News broke over the weekend that Democratic gubernatorial candidate Byron Mallott may be combining his campaign with that of Independent Bill Walker. In Sitka recently, Mallott argued the key issue in November is whether Alaskans' voices will be heard in state government, and said Walker remains, on social issues, a "conservative Republican."
Sitkans who saw a truck hauling one of the city’s large, green recycling bins up Jarvis Street to the waste transfer station earlier this summer were not imagining things. The contractor responsible for managing Sitka’s recycling dumped a total of three loads of mixed paper after discovering they had been contaminated by food waste.
The assembly voted 4-3 on Tuesday night in favor of a proposal that would increase vehicle registration fees. But the ordinance will come before the assembly at least two more times, and it’s not at all clear whether it will make it into law.
The Sitka School Board will consider asking the state legislature for almost $2-million in the coming year, in order to help the district meet newly-adopted standards. The board convened in its first regular session of the new school year Monday night (8-25-14). Meeting state education standards is the first of several costly priorities in Sitka’s schools this year. Also a possibility: A $1.5-million upgrade of Vilandre Field.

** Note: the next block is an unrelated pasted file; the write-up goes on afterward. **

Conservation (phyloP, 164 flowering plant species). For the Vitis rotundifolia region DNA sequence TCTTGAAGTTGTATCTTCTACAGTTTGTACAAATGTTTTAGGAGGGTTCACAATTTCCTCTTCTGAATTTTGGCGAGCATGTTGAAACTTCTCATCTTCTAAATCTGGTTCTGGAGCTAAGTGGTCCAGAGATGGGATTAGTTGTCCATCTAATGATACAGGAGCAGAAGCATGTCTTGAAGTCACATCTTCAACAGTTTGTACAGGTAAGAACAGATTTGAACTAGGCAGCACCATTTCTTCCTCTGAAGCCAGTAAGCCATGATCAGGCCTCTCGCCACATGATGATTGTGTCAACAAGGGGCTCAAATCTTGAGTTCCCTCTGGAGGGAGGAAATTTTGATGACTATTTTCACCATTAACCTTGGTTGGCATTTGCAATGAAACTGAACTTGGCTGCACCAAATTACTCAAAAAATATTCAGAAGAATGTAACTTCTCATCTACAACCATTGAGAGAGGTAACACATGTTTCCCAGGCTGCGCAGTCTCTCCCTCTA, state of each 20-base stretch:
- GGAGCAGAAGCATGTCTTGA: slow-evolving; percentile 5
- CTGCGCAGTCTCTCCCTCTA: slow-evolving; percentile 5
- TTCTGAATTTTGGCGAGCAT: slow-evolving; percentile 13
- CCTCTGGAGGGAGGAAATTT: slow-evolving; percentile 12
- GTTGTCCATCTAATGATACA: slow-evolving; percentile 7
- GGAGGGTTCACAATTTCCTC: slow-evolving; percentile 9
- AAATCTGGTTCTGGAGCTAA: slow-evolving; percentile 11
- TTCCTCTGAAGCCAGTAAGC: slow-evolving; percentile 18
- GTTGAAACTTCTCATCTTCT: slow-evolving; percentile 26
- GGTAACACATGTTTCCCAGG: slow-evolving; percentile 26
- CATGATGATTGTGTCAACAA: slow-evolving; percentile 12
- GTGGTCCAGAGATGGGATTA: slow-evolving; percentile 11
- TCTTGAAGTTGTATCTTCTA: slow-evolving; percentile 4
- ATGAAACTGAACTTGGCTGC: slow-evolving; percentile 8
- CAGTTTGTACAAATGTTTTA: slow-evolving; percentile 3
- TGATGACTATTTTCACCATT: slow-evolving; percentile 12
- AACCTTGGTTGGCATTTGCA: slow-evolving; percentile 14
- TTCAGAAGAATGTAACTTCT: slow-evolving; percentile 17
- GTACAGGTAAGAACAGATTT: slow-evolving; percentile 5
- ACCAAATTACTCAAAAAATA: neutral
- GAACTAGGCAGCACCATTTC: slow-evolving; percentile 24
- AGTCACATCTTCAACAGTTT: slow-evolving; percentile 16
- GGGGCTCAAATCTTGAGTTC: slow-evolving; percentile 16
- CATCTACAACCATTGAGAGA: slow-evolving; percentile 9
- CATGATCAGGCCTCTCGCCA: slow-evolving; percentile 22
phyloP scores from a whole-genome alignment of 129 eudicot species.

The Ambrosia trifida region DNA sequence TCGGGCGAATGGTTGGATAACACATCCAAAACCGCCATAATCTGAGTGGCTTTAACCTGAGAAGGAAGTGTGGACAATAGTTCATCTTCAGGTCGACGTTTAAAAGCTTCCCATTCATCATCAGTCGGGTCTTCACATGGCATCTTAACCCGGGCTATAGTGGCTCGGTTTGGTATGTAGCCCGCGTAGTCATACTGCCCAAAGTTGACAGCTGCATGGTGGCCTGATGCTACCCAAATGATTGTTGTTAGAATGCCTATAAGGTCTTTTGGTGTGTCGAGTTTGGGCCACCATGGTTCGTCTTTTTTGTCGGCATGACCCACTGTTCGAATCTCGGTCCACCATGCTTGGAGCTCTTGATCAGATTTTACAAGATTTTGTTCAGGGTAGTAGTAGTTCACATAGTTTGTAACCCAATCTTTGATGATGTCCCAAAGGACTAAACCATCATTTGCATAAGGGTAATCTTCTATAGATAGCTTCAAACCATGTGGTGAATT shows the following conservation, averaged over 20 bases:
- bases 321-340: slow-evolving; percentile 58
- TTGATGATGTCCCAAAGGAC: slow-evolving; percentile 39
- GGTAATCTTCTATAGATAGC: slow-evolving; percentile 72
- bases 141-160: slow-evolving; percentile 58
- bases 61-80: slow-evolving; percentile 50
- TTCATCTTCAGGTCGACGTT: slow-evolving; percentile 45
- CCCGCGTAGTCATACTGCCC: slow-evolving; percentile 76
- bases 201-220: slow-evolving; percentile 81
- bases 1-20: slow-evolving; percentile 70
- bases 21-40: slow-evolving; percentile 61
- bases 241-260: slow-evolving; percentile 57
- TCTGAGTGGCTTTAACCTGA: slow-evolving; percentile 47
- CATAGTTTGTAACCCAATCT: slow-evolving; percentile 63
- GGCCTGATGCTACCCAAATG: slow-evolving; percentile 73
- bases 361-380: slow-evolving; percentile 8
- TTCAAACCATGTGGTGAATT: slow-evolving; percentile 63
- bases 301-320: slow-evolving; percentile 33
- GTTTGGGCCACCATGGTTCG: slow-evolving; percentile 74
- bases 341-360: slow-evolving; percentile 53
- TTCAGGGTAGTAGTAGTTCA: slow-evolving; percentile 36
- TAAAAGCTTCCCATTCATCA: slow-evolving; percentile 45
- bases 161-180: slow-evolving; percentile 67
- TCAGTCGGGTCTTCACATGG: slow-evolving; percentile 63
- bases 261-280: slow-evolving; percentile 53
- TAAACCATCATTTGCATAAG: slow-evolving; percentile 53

State planners still see a road across Baranof Island as an important part of transportation infrastructure -- though it may take decades to become reality. The Department of Transportation held an open house and informational meeting in Sitka this week (8-20-14) on the latest draft of the Southeast Alaska Transportation Plan. And while maintaining and refurbishing the ferry system is high on the list of priorities for the region, major road construction -- both in Juneau and in Sitka -- remains on the books.
Using seawater to heat large buildings in Alaska is no longer a pipe dream. Andy Baker, an engineer with YourCleanEnergy LLC, helped design an ocean-sourced heat pump system for the Seward Sealife Center which will pay back the community’s investment in less than nine years -- just in fuel savings. Baker spoke to the Sitka Chamber of Commerce this week (8-20-14) about practical applications for a technology that has quickly moved from theory into reality.